Proposal (71) to South American Classification Committee

 

Change English name of Cyanoloxia glaucocaerulea

 

Effect on South American CL: This proposal would change slightly the English name of a species on our list from a "Meyer de Schauensee" name ("Indigo Grosbeak") to a "Ridgely-Tudor" name ("Glaucous-blue Grosbeak").

 

Background: Hudson (1920) and Hellmayr (1938) used the English name "Glaucous Grosbeak" for Cyanoloxia glaucocaerulea. Meyer de Schauensee (1966, 1970) evidently was the one who changed this to "Indigo Grosbeak." This was followed by Olrog (1984), Sibley & Monroe (1990), Narosky & Yzurieta (1993), Hayes (1995), and Dickinson (2003).

 

Ridgely & Tudor (1989) modified Hudson's name to "Glaucous-blue Grosbeak" for Cyanoloxia glaucocaerulea, with the following note:

 

"[Indigo Grosbeak] is poor as it is even less indigo blue than is the Indigo Bunting of North America, P. cyanea. We suggest a straight translation of its Latin species name, which is an accurate description of the male's color ... .'"

 

This was followed by Sick (1993), de la PeĖa and Rumboll (1998), and Mazar Barnett & Pearman (2001).

 

Analysis: Bob's name is probably "better." It is a partial restoration of a name that predates Meyer de Schauensee/Eisenmann, and I like the translation from Latin. However, the dictionary meaning of "glaucous" is "green with a grayish blue cast." The comparable dictionary description of "indigo" is "deep violet-blue." We do not have an ad. male here at LSU for me to check, but Tudor's painting in Ridgely & Tudor (1989) to my non-artist's eye looks closer to indigo, and I see no "green with a grayish blue cast." To a North American used to "Glaucous" and "Glaucous-winged" for basically all white or gray Larus, the use of glaucous, for better or worse, with a basically blue bird may be confusing.

 

Recommendation: I tentatively vote NO on this, pending comments of others. In contrast to several other "Ridgely-Tudor" names under consideration, historical precedence is not as much a concern. I would vote YES if other can assure me that this species is accurately described by "glaucous-blue."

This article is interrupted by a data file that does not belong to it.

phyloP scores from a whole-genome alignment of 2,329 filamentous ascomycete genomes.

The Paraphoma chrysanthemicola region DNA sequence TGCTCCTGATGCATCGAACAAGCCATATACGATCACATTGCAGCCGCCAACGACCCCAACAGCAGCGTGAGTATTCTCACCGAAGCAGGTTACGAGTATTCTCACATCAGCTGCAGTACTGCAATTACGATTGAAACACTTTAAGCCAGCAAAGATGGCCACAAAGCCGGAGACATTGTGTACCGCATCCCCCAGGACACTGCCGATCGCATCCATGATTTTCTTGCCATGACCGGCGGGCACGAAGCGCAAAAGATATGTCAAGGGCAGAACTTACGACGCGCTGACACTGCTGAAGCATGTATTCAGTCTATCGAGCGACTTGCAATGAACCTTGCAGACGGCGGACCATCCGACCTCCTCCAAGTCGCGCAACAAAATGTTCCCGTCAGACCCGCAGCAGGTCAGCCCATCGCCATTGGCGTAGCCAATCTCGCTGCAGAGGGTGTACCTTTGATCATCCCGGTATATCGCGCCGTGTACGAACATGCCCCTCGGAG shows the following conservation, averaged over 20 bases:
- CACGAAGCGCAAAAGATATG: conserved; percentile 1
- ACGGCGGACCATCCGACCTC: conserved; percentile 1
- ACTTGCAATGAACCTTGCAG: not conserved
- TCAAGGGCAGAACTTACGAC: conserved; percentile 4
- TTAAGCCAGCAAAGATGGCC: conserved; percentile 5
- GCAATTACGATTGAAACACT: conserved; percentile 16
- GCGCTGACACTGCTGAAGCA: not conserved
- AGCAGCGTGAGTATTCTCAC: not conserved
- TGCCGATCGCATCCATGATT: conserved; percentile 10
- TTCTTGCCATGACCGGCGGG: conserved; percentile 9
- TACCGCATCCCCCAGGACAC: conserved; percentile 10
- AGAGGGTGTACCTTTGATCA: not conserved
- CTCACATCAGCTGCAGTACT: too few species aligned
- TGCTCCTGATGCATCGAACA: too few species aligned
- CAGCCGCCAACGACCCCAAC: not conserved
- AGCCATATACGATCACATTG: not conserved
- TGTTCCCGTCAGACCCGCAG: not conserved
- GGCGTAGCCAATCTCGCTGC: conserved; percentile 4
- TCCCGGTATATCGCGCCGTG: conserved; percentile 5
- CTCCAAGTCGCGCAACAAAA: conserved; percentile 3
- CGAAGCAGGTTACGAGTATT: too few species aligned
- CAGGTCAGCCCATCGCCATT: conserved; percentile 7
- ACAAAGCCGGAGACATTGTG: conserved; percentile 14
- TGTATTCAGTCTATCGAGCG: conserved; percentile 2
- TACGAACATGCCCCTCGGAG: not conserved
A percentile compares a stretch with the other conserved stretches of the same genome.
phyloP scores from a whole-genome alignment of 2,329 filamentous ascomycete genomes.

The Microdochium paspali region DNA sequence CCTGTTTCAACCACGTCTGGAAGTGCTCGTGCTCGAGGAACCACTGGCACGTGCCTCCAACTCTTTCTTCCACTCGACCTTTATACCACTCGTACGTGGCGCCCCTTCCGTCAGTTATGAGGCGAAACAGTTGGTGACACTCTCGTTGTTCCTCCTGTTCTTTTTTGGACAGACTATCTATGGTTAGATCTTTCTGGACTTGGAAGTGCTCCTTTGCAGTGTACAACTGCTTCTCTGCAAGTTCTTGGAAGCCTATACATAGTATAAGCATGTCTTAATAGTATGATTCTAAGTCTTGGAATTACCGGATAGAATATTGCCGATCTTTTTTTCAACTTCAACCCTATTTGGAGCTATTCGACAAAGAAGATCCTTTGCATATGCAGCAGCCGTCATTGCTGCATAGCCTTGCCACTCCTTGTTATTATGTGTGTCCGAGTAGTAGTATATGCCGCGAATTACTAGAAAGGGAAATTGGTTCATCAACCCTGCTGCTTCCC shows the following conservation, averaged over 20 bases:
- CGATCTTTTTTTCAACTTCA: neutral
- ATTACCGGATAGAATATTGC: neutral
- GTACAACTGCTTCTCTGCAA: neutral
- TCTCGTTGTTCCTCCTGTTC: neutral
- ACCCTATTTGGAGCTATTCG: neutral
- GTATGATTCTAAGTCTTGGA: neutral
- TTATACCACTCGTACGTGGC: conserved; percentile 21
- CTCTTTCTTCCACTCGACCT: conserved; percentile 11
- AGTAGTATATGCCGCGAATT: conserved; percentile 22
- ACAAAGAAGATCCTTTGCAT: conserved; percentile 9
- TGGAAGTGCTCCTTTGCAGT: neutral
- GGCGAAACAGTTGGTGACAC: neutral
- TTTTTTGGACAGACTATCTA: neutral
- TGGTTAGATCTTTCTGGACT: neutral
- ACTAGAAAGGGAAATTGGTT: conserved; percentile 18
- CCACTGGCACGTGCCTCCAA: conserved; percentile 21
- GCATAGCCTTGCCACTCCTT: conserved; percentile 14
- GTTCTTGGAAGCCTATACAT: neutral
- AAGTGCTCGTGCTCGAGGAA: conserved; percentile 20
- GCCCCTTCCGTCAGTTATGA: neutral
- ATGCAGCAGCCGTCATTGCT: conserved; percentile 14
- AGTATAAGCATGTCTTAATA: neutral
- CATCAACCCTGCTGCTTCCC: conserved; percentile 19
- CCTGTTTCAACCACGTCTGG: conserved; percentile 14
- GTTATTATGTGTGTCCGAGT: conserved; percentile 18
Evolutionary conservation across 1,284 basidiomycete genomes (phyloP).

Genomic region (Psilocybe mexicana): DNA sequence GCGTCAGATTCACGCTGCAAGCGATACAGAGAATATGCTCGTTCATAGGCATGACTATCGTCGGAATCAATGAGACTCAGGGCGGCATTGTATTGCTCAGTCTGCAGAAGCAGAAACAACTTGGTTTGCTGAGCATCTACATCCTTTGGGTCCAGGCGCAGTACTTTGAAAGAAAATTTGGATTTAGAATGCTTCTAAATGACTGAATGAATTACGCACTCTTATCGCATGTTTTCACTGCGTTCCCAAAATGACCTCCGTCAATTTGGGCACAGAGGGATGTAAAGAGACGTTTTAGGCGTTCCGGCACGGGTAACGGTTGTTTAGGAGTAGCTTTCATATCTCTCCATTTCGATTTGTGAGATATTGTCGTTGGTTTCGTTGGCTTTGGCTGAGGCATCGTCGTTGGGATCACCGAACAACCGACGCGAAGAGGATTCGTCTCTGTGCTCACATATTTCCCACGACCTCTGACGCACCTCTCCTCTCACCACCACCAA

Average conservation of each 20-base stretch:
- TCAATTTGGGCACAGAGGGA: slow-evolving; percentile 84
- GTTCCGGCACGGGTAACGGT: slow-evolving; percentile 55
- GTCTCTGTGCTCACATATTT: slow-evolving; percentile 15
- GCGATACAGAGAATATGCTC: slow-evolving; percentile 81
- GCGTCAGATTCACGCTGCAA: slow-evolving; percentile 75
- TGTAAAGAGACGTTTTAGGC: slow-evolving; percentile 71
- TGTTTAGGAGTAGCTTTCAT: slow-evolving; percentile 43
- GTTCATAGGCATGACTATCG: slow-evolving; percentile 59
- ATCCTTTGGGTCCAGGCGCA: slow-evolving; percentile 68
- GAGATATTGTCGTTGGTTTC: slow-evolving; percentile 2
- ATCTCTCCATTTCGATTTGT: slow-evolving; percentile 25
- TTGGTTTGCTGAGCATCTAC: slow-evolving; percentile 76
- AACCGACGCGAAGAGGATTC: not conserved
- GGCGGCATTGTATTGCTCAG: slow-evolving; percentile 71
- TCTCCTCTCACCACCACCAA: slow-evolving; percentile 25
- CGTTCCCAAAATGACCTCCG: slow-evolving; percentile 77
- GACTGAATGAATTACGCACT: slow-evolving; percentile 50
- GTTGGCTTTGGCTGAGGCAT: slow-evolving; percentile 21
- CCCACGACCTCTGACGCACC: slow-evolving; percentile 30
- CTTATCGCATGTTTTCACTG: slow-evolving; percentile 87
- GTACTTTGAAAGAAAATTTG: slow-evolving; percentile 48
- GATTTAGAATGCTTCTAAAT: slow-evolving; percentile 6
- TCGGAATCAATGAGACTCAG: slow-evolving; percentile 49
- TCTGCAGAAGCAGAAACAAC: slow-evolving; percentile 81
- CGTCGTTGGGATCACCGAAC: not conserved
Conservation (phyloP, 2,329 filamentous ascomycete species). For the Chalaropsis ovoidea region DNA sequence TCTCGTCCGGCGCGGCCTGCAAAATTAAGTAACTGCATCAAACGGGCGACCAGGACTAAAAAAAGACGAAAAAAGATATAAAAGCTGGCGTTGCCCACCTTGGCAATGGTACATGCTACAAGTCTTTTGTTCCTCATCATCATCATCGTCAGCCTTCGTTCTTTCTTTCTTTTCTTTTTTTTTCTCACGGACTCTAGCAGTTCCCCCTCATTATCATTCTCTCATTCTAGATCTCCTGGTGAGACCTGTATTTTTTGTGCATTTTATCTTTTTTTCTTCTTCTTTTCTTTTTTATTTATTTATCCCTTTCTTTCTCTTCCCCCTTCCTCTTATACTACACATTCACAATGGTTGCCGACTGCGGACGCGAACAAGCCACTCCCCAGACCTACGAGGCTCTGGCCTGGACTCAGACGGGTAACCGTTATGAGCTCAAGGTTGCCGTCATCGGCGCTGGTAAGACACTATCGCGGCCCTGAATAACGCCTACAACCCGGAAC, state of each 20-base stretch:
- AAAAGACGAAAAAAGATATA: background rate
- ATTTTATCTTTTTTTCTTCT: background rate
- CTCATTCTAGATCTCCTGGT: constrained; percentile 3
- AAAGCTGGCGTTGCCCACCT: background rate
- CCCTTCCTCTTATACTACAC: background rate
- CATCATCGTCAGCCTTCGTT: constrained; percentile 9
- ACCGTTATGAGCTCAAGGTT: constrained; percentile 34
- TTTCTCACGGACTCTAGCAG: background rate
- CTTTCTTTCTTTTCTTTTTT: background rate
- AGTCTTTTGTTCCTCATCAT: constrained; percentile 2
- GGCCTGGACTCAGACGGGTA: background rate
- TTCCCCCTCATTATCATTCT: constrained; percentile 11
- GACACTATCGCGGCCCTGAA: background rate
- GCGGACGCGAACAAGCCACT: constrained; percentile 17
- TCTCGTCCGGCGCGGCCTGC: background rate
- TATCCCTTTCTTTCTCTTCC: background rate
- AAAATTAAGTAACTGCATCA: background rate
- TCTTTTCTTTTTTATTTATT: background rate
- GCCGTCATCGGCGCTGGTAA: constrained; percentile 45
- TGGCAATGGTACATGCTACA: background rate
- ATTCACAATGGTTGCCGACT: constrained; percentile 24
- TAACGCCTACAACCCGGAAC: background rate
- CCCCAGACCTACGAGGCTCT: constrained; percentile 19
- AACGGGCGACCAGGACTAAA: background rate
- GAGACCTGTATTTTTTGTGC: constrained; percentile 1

Literature Cited:

DE LA PEĄA, M. R., AND M. RUMBOLL. 1998. Birds of Southern South America and Antarctica. . Harper Collins.

HAYES, F. E. 1995. Status, Distribution and Biogeography of the Birds of Paraguay. Monographs in Field Ornithology No. 1, American Birding Association.

MAZAR BARNETT, J., AND M. PEARMAN. 2001. Annotated checklist of the birds of Argentina. Lynx Edicions, Barcelona.

MEYER DE SCHAUENSEE, R. 1966. The species of birds of South America and their distribution. Livingston Publishing Co., Narberth, Pennsylvania.

MEYER DE SCHAUENSEE, R. 1970. A guide to the birds of South America. Livingston Publishing Co., Wynnewood, Pennsylvania.

NAROSKY, T., AND D. YZURIETA. 1993. Birds of Argentina & Uruguay. A Field Guide. Asociación Ornitologica Del Plata, Buenos Aires.

OLROG, C. C. 1984. Las Aves Argentinas. Administración Parques Nacionales, Buenos Aires.

RIDGELY, R. S., AND G. TUDOR. 1989. The birds of South America, vol. 1. Univ. Texas Press, Austin.

SIBLEY, C. G., AND B. L. MONROE, JR. 1990. Distribution and taxonomy of birds of the World. Yale University Press, New Haven, Connecticut.

SICK, H. 1993. Birds in Brazil. Princeton Univ. Press, Princeton, New Jersey.

 

Van Remsen, October 2003

 

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Comments from Jaramillo: "YES _ The name Indigo Grosbeak is relatively new, with the historical name actually being Glaucous Grosbeak. Thus the creation of the new name Glaucous-blue which is only a bit newer than Indigo Grosbeak seems appropriate. Partly I find it appropriate because having an Indigo Grosbeak and Indigo Bunting, as well as a Blue Grosbeak and a Blue Bunting a bit much! Also I recall seeing skins of glaucocaerulea and they are a paler blue, with a grayish tone that at least to me seems to make the use of the descriptive "glaucous-blue" appropriate. In Spanish this species' colour is described as "celeste" rather than "azul" so it is a paler blue, more blue-grey."

 

Comments from Zimmer: "I vote "YES". The name "Indigo Grosbeak" isn't really well-established, in part because this is a bird that most people don't see. "Glaucous-blue" is not only a throwback to an older name, but it is much more accurate regarding the color of the bird. As seen in the field, the bird really is a distinctly paler, grayish-blue with a slight greenish cast, certainly not approaching "Indigo". I think Bob's addition of "-blue" after the "Glaucous" also negates any possible confusion with "Glaucous" as used to refer to northern hemisphere gulls."

 

Comments from Stiles: "NO. Literally, "glaucous" is a rather pale, rather greyish green - specifically sea-green in the original Greek - and is so used widely in botany. In ornithology the picture has been a bit confused, as the word has come to have more greyish overtones (note Glaucous Gull, I wonder if it was originally so named for its color or its association with the sea?). In this particular case, while I have no specimens to guide me, I can find nothing greenish about any paintings of the male that I have seen - including that by Tudor)."

 

Comments from Nores: "YES. El ave tanto en los museos como en el campo se ve de un color celeste grisáceo y no índigo como su actual nombre."

 

New comments from Stiles: "Upon reading Manuel Nores's comments regarding C. glaucocaerulea, I'm willing to change my vote to YES.. I have no first-hand experience with the bird, nor access to specimens, and am quite willing to defer to someone who obviously has both.

 

Comments from Robbins: "[YES] Well, I wasn't aware that the definition of glaucous included a "green sheen or cast". Nonetheless, given what others have said about the color of the adult male I vote "yes" to calling the species Glaucous-blue Grosbeak."